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Author: Chris

If you’re heading to America in search of some splendid trekking opportunities then you could do a lot worse than visit the Pacific Northwest state of Oregon that promises a blend of laid back city life and a rich variety of landscapes, perfect for days spent outdoors.

Hiking

Hillsides, forests, deserts and lush green meadows, comprise the majority of trekking routes throughout the state and from the Cascade Mountains to Crater Lake, you’ll find no end of choice if you’re looking for some tried and tested tracks.

Below are just a few of the best trails that Oregon has to offer and if you’re a fan of pine-scented mornings and the cool chill of a misty waterfall then you’ve certainly come to the right place.

Mount Hood

 Mount Hood

Rising to over 11,000 feet, Mount Hood can be found around 50 miles from Portland and is considered to be the highest point in the whole of Oregon. Trails on and around Hood’s volcanic slopes include the Timberline Trail which stretches for just over 40 miles, 11 of which correlate with the Pacific Crest Trail. Expect to find plenty of stream and canyon crossings as well as several vertical ascents.

Best time of year to hike: July through to the middle of October.

Wallowa Lake State Park

This one time gold mining area has been attracting visitors for years and you’ll find numerous wilderness trails criss-crossed throughout the park. Dominated by mountains you’ll find some excellent trails at the southern end of the lake with The Eagle Cap area promising some exquisite wildlife encounters whilst you walk.

Best trails include: Chief Joseph, Aneroid Lake and West Fork all of which feature essential Oregon wilderness as well as amazing foliage come the autumn.

Oregon Dunes

Oregon Dunes

Designated as a national recreation area and occupying around 40 miles of Pacific coastline, the Oregon Dunes are ideal for walking across vast expanses of windswept sand and making shelter amongst the huge slopes that tower to some 500 feet. The Carter Dunes and the Eel Creek trails are amongst the most popular but as this is such a vast area it’s difficult to pin down anything else too specific. The lack of shade presents a problem with the sun during the summer so best time of year to visit is either side in the spring or autumn.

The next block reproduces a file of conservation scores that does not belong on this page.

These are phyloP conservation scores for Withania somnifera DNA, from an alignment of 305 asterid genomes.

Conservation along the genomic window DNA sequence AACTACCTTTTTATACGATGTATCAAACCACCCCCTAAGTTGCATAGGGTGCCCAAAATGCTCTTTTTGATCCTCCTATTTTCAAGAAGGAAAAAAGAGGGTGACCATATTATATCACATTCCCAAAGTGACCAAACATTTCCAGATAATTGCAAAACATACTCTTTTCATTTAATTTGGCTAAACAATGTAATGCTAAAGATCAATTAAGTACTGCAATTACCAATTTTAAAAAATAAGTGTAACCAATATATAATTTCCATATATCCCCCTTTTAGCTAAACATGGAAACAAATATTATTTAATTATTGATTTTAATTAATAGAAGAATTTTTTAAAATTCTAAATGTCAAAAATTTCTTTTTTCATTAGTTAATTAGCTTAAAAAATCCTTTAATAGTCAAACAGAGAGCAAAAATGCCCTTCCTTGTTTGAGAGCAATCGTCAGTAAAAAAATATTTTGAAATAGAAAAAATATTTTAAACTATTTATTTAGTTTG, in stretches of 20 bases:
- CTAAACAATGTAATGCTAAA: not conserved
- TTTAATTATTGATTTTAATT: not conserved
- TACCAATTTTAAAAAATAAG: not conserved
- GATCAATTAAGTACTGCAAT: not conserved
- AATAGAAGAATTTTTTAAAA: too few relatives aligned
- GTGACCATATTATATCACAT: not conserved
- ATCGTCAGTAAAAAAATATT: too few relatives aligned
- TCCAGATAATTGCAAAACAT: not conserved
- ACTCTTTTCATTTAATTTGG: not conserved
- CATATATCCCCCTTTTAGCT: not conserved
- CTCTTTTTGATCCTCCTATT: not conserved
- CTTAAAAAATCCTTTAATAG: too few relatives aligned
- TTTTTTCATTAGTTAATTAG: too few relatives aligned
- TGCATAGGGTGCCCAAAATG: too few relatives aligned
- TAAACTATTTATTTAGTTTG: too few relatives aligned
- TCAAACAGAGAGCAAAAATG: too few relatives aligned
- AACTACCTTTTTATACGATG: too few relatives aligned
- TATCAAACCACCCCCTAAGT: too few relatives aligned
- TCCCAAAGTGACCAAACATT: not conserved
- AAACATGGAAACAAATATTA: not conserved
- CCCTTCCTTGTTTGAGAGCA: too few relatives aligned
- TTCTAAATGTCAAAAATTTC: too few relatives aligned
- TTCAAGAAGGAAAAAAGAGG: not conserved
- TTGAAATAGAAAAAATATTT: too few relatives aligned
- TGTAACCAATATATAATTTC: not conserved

Lewis & Clark Park

Anyone who’s got plans to hike in America must have heard of Lewis & Clark at some point during their research and if you haven’t then a visit to Oregon’s Lewis & Clark Park will no doubt fill you in on all the details. Situated at the westerly entrance to Columbia River Gorge this is the place to come if you’re a fan of flatish elevation and loads of places to rest, relax and picnic after a good day’s walk. The trail at Broughton’s Bluff is well worth the effort and a dip in Sandy River is the ideal means to cool off after a visit during the summer months.

Crater Lake National Park

Crater lake park

Situated in the south of the state and considered to be one of the oldest national parks in America (the 5th), Crater Lake has been formed within the once whole caldera of the stratovolcano Mount Mazama. Numerous hiking trails can be found within the realm of the park most of which offer some awesome views over the lake. 

Best trails include: Cleetwood and Rim Drive as well as the foothills of Mount Scott.

Nehalem Bay State Park

If you’re hoping to combine beach with mountain trail then look no further than Nehalem Bay State Park which promises the best of both worlds as well plenty of pine-scented mornings thrown in for good measure. Located around 90 miles from Portland and stretching along the entirety of a 4 mile sand spit, Nehalem Bay has become a ‘must visit’ spot on the Oregon map and although you won’t find much in the way of a challenge there are several miles of trail available with some truly beautiful bay views.

If you’re looking for an outdoor American adventure then checking out Oregon or any other state on the Pacific Northwest coastline is an excellent place to start. Trekking really doesn’t get any better than this and if you’re into Pacific views, huge sand dunes and plenty of pine-covered hillsides then welcome to paradise.

Chris can’t wait for next April when he takes his family from San Fran to Seattle with plenty of walking trails and cosy coastal cafés in between.